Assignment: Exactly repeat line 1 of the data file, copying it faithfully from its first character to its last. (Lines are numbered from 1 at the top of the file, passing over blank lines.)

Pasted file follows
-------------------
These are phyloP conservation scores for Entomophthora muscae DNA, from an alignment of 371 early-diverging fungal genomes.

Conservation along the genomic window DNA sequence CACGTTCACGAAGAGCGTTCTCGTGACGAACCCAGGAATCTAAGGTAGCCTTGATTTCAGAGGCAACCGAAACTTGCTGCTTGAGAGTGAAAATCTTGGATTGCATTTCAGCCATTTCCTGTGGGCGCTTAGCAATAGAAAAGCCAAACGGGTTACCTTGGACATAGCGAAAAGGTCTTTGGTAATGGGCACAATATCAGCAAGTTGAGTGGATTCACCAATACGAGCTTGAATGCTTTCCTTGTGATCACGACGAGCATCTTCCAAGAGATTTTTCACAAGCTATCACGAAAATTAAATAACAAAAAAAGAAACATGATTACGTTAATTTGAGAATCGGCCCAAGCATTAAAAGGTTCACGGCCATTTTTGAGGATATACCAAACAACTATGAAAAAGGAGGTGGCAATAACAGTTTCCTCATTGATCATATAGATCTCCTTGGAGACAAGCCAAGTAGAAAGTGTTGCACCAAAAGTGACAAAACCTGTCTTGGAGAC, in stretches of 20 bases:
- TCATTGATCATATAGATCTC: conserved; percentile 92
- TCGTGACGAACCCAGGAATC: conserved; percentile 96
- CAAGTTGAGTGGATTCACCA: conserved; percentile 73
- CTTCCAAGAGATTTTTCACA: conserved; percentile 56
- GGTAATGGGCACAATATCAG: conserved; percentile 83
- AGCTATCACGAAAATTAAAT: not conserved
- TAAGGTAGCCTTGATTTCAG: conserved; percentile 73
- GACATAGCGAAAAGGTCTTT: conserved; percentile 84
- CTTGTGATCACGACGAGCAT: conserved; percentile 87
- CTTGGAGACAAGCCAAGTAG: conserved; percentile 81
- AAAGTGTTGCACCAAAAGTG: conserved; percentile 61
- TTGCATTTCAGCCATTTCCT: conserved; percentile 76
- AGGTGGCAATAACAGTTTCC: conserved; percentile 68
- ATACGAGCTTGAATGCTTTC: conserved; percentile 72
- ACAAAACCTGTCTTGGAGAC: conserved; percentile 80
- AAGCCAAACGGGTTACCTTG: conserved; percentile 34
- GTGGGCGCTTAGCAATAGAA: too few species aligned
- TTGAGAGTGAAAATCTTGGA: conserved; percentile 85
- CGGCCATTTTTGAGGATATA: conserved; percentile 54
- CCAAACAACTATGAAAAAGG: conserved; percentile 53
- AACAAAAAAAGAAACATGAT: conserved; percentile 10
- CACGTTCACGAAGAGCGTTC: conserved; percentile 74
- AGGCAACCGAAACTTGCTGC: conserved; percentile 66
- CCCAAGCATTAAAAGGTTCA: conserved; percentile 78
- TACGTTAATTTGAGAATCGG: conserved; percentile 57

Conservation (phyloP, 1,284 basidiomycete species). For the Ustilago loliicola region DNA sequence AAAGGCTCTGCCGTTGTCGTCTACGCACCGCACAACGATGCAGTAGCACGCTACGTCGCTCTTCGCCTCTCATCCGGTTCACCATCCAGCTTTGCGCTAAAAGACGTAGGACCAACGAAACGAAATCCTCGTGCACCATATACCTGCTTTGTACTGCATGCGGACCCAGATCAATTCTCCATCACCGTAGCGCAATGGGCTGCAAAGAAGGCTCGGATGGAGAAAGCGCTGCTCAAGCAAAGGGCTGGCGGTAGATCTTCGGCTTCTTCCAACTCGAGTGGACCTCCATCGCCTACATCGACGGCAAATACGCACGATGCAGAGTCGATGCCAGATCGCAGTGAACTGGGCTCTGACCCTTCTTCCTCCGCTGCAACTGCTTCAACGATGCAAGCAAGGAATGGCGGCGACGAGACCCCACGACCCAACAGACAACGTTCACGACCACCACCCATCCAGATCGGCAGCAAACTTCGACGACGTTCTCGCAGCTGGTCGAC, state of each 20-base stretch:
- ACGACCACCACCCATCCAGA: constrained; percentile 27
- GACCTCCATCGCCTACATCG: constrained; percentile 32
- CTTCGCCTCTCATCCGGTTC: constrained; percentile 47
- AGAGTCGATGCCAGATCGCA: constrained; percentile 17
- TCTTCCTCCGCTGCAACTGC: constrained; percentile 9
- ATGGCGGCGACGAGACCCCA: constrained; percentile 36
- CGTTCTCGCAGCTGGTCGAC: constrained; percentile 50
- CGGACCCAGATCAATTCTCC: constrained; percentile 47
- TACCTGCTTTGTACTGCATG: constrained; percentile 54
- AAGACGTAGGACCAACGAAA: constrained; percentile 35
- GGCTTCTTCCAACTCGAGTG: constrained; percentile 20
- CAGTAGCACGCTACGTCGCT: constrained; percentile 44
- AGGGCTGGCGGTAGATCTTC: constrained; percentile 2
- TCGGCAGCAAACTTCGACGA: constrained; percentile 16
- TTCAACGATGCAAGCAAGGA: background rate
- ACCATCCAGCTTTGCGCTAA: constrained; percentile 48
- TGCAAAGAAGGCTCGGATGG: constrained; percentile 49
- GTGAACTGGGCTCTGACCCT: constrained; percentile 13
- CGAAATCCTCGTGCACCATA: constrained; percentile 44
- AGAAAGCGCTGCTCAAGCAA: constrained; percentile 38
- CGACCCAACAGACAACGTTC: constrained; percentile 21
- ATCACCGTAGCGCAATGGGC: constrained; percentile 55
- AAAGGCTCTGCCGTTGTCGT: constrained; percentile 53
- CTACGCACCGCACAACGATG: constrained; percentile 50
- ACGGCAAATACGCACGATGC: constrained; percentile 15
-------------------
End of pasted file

These are phyloP conservation scores for Entomophthora muscae DNA, from an alignment of 371 early-diverging fungal genomes.